Release Date: 04 January 2015
Table of Contents
Highlights Fundamentals Indicators REITs
The capital markets didn’t want Dilma Rousseff as Brazil’s president, but that’s what they got. The market consensus in Brazil is that 2015 will not be a good year.
US Dollar bull market ahead of us? If the current trend holds true, dollar appreciation has already begun, affecting the Brazilian real.
Vacancy rates in Brazil’s office real estate rose in the third quarter of 2014. Despite higher office vacancy rates, Brazil’s commercial real estate continues to outperform CD rates.
The capital markets didn’t want Dilma Rousseff as Brazil’s president, but that’s what they got.
After winning the tightest presidential election in recent memory this past October, Ms. Rousseff was sworn in for her second four-year term on January 1. During the campaign, capital markets supported her rivals in response to Rousseff’s populist and interventionist policies. Following the election, Rousseff has attempted to address these concerns by appointing orthodox names to the Ministries of Finance and Planning.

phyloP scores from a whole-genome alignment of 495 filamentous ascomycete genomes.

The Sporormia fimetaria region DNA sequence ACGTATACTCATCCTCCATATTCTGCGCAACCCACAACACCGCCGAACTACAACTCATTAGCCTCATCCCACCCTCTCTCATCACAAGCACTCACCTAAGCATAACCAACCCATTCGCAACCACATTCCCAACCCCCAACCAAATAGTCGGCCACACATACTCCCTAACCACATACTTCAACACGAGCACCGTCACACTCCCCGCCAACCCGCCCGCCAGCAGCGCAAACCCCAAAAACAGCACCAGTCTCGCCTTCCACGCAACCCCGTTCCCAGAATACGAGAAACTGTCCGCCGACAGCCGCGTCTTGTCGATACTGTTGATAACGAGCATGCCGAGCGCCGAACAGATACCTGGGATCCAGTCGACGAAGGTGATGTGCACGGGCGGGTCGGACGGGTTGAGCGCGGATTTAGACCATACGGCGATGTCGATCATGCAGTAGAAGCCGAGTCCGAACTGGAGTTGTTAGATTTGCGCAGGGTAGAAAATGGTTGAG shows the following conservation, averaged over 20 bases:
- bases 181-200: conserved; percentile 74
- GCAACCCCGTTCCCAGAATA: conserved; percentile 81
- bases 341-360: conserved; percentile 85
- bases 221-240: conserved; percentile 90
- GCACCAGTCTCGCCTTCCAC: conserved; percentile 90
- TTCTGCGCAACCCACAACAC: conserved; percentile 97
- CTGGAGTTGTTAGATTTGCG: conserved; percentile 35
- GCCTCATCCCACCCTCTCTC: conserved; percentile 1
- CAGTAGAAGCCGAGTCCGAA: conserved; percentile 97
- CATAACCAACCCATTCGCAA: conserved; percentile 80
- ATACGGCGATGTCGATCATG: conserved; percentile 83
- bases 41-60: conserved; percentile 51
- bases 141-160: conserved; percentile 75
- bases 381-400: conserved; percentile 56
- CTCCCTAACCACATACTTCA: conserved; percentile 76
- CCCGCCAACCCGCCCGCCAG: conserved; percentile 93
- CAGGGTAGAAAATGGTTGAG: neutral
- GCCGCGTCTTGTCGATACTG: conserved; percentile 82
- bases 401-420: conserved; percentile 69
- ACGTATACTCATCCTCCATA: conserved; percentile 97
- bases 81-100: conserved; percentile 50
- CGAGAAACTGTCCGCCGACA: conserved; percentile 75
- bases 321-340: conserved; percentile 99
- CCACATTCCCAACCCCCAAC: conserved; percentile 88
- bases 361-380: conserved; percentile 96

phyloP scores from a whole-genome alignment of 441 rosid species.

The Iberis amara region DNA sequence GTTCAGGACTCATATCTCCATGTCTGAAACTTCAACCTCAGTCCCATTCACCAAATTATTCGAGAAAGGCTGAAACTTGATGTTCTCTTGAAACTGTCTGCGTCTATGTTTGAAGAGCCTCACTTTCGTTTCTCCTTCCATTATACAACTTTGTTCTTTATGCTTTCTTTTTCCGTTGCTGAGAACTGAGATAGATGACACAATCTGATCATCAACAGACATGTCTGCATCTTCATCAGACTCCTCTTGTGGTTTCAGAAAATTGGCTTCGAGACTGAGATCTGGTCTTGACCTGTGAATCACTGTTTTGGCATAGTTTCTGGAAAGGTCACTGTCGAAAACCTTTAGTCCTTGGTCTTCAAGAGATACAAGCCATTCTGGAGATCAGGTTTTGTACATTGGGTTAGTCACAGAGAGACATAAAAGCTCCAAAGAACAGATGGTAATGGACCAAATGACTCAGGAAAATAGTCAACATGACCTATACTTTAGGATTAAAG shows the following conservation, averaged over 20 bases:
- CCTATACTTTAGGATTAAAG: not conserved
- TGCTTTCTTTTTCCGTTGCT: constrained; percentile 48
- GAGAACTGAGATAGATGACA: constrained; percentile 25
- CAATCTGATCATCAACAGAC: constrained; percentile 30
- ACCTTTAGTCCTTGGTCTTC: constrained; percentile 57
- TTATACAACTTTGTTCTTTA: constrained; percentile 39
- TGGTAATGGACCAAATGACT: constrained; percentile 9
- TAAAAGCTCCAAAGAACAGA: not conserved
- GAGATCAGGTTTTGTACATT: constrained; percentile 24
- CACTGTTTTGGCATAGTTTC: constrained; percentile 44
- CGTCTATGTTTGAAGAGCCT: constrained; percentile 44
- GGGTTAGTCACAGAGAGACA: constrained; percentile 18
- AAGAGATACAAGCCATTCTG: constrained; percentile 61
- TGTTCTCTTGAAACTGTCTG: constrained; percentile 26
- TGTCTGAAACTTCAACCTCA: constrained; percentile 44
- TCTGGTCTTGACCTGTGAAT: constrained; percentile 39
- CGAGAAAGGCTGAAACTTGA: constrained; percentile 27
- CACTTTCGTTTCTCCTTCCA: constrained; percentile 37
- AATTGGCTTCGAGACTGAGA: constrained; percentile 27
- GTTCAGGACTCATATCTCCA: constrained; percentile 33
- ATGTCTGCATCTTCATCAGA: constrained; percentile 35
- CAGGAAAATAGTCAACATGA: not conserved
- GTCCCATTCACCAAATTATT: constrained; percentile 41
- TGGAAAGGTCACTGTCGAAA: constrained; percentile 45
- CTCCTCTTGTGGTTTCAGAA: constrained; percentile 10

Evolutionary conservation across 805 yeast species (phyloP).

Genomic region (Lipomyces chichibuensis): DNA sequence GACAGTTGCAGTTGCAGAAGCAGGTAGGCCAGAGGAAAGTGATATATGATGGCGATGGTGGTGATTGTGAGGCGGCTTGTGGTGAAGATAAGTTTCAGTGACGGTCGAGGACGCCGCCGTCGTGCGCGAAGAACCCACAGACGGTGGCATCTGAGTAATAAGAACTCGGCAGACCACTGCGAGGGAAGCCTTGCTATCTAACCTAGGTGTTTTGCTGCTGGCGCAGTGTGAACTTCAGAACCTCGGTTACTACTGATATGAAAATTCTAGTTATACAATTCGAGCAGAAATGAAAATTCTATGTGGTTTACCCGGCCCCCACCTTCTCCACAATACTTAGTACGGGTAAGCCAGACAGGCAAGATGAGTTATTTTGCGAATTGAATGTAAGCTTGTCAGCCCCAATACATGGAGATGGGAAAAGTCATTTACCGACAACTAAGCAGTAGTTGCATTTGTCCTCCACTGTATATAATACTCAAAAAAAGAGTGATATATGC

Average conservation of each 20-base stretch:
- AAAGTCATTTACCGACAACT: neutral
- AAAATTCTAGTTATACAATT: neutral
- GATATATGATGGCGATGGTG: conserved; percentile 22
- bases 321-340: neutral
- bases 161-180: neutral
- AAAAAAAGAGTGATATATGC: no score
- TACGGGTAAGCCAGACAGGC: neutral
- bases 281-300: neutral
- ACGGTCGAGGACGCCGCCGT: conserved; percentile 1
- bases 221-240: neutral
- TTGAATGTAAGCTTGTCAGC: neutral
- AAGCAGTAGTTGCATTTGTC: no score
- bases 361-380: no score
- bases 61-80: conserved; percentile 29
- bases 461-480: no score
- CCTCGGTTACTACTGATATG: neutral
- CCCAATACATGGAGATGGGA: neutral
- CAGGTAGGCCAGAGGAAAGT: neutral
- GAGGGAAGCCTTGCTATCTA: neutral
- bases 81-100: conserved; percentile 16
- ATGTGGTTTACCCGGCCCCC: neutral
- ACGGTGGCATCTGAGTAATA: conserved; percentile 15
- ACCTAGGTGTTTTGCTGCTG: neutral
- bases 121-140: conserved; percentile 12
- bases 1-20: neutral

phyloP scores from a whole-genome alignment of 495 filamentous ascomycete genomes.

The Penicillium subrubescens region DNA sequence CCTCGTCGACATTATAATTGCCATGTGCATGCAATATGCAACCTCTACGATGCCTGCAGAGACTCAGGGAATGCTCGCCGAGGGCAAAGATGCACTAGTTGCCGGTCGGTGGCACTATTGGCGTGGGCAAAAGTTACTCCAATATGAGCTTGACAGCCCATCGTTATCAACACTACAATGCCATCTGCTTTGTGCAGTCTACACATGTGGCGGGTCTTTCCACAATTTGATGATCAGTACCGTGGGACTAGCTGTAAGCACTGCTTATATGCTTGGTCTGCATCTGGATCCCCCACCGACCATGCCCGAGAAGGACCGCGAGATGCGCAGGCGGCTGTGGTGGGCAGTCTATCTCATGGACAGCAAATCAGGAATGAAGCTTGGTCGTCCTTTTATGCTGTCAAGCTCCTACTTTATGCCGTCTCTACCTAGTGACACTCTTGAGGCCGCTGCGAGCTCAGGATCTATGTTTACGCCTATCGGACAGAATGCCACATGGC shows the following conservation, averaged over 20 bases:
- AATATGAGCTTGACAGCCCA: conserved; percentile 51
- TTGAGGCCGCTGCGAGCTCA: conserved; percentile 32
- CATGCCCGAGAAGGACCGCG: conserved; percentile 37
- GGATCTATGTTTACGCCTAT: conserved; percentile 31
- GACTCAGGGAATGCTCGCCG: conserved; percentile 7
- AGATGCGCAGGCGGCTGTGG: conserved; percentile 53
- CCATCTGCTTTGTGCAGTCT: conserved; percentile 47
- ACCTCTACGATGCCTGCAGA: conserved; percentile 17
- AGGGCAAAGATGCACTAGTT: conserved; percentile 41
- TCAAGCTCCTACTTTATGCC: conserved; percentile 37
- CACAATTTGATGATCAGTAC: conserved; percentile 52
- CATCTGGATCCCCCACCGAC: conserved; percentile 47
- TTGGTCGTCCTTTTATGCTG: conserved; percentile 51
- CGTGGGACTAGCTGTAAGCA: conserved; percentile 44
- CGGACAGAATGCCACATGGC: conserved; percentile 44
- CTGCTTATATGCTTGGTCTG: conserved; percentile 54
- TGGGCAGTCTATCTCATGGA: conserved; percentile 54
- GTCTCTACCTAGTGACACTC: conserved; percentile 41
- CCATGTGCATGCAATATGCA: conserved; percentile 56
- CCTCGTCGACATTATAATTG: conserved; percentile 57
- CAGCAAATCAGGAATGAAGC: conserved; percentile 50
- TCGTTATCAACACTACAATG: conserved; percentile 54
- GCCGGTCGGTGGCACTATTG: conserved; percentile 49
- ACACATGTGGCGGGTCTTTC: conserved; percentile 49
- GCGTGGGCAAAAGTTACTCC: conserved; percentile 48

Although her political party has been plagued by corruption scandals, millions of people have been lifted from poverty over the past ten years, and the government handout program (Bolsa Família) for poor families is very popular. Rousseff’s continuity in the presidency is likely a direct result of such efforts.
US Dollar bull market ahead of us?